"Seneca Falls, Selma, and Stonewall," the first eBook in the Progressive's Hidden History series, is available for purchase, and a second is on its way! To commemorate the occasion, we're featuring some of the best writing our archives have to offer on our website.
Today, there are twenty women in the U.S. Senate, the most in our country's history. But in 1950, there was only one -- Margaret Chase Smith, who would represent Maine in the upper chamber until 1973.
The following passage from "The President's Choice," an article by our editorial board published in our July 1950 issue, celebrates Smith's famous speech, "Declaration of Conscience," in which she bravely lambasted the scourge of McCarthyism on the Senate floor.
Sen. Margaret Chase Smith, the Maine Republican, took the floor of the Senate with a magnificent indictment of the tactics being used by Republicans and Democrats alike in the dirty game of smear and counter-smear.
"Those of us," said Sen. Smith, "who shout the loudest about Americanism in making character assassinations are all too frequently those who, by our own words and acts, ignore some of the basic principles of Americanism -- the right to criticize, the right to hold unpopular beliefs, the right to protest, the right to independent thought."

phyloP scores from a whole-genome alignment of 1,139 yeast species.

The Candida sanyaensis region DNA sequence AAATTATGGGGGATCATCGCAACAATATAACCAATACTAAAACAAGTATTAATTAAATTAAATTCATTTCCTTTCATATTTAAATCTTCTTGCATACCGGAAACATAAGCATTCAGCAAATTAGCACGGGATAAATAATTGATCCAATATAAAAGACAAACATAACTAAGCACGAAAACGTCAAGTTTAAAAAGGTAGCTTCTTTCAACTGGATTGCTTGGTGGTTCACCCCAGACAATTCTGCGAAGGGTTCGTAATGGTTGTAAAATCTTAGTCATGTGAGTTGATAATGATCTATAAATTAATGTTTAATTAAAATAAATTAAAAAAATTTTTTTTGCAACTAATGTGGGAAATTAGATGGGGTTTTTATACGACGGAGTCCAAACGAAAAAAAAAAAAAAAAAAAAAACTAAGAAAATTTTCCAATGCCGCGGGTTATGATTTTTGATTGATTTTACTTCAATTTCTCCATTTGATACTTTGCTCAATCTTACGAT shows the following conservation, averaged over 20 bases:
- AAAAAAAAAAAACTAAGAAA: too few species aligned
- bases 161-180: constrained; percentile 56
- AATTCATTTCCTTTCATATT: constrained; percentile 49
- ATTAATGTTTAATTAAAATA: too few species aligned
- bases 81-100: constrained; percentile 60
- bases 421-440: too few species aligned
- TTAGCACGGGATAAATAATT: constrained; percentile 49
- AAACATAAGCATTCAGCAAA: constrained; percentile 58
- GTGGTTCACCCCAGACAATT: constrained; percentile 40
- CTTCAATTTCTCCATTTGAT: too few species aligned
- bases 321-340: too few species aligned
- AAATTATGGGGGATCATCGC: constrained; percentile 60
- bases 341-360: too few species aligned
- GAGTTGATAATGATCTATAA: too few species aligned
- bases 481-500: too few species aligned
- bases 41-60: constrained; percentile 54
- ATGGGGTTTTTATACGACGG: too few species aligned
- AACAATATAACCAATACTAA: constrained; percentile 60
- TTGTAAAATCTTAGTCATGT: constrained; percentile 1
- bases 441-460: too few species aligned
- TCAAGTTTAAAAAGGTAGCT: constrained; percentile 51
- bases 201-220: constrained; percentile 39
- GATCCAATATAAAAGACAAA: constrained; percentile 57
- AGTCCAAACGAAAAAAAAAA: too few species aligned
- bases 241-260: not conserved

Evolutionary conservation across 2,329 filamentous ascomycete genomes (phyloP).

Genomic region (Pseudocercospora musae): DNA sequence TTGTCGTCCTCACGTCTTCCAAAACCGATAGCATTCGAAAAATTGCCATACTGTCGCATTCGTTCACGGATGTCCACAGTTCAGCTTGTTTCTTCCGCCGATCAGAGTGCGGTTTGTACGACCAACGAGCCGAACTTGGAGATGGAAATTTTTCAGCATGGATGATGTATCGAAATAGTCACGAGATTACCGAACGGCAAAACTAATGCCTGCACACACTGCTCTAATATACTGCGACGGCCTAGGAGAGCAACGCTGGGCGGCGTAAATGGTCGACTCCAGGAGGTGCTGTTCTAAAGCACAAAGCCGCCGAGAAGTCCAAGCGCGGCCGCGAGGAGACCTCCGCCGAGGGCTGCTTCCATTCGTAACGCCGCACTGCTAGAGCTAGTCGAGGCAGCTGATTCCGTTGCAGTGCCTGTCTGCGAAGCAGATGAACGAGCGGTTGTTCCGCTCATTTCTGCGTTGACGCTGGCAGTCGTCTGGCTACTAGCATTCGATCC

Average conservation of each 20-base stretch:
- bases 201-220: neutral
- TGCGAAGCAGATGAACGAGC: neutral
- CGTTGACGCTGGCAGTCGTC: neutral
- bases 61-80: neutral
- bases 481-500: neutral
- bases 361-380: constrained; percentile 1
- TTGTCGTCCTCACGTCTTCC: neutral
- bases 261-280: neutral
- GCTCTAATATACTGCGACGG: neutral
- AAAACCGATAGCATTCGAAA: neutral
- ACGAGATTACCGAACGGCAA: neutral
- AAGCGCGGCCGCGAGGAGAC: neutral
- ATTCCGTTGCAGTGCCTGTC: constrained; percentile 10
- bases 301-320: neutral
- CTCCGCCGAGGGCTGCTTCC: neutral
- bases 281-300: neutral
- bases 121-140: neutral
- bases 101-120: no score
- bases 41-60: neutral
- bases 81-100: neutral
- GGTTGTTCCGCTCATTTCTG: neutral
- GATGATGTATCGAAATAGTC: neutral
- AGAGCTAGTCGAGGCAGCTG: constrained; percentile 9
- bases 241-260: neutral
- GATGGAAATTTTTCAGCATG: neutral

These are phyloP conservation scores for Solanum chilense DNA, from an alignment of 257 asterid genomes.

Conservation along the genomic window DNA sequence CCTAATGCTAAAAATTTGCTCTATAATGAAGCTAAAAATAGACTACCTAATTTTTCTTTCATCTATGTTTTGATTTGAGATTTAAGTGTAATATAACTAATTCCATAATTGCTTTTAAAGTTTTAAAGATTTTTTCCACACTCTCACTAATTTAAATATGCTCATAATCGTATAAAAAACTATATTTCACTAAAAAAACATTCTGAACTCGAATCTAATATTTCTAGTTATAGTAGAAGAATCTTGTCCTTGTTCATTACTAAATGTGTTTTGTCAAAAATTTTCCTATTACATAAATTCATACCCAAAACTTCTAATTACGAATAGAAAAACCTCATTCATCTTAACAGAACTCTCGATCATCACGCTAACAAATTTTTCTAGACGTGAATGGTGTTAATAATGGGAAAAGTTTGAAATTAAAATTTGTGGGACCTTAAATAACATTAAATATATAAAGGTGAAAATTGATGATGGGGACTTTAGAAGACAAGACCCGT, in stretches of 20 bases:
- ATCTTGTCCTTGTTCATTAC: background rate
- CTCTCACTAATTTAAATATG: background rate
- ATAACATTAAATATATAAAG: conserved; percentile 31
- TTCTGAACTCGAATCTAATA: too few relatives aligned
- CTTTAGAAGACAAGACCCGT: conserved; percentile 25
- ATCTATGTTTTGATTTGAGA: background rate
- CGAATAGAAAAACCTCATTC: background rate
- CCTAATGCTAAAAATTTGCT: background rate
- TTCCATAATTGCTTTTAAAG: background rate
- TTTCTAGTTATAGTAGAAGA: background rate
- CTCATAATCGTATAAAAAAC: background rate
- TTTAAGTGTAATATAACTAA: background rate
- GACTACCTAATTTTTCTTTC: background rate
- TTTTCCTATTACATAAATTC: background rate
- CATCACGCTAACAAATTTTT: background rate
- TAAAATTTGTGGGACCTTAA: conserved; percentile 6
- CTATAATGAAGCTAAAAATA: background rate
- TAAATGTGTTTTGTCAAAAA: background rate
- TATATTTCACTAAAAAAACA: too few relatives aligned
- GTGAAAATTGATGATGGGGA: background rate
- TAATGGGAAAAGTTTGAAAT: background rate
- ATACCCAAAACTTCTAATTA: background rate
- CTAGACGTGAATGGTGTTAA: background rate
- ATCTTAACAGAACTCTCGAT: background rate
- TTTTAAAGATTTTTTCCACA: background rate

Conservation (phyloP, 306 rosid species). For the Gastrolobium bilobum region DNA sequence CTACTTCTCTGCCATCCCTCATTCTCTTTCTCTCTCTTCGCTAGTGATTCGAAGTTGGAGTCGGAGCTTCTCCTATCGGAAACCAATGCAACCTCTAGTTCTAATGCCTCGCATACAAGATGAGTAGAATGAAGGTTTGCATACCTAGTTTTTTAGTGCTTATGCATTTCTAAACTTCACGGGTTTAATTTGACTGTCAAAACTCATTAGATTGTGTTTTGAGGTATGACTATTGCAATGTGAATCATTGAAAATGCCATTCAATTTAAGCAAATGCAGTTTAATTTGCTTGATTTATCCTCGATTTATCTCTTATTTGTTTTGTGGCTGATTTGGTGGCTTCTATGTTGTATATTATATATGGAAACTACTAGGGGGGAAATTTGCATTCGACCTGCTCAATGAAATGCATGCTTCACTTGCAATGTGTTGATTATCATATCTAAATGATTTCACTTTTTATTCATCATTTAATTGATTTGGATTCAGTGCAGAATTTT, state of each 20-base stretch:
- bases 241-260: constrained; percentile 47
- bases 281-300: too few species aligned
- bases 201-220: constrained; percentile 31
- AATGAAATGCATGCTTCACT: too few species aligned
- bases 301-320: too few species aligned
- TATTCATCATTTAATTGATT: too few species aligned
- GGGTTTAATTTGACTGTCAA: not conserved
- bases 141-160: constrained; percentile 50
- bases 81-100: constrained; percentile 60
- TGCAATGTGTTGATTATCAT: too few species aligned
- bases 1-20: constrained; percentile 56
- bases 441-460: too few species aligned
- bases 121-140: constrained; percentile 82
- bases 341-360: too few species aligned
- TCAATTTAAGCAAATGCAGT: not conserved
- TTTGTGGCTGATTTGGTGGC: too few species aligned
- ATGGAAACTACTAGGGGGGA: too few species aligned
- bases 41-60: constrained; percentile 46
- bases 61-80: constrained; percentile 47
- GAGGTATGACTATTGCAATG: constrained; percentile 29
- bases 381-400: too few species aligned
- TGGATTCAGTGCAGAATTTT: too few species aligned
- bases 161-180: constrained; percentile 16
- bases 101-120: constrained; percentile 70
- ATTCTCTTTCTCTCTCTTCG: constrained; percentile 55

"The American people are sick and tired of being afraid to speak their minds lest they be politically smeared as 'Communists' or 'Fascists' by their opponents. Freedom of speech is not what it used to be in America. It has been so abused by some that it is not exercised by others."
"The American people are sick and tired of seeing innocent people smeared and guilty people whitewashed. But there have been enough proved cases to cause nation-wide distrust and strong suspicion that there may be something to unproved, sensational accusations."
Sen. Smith's speech was followed by issuance of a "Declaration of Conscience" which she and six other Republicans signed in protest against the use of "totalitarian techniques which, if continued here unchecked, will surely end what we have come to cherish as the American way of life." Together the speech and declaration opened a window in a reeking room, but they could not go beyond that in cleaning up the origins of the poisonous Washington atmosphere.
Erik Lorenzsonn is an editorial intern at The Progressive.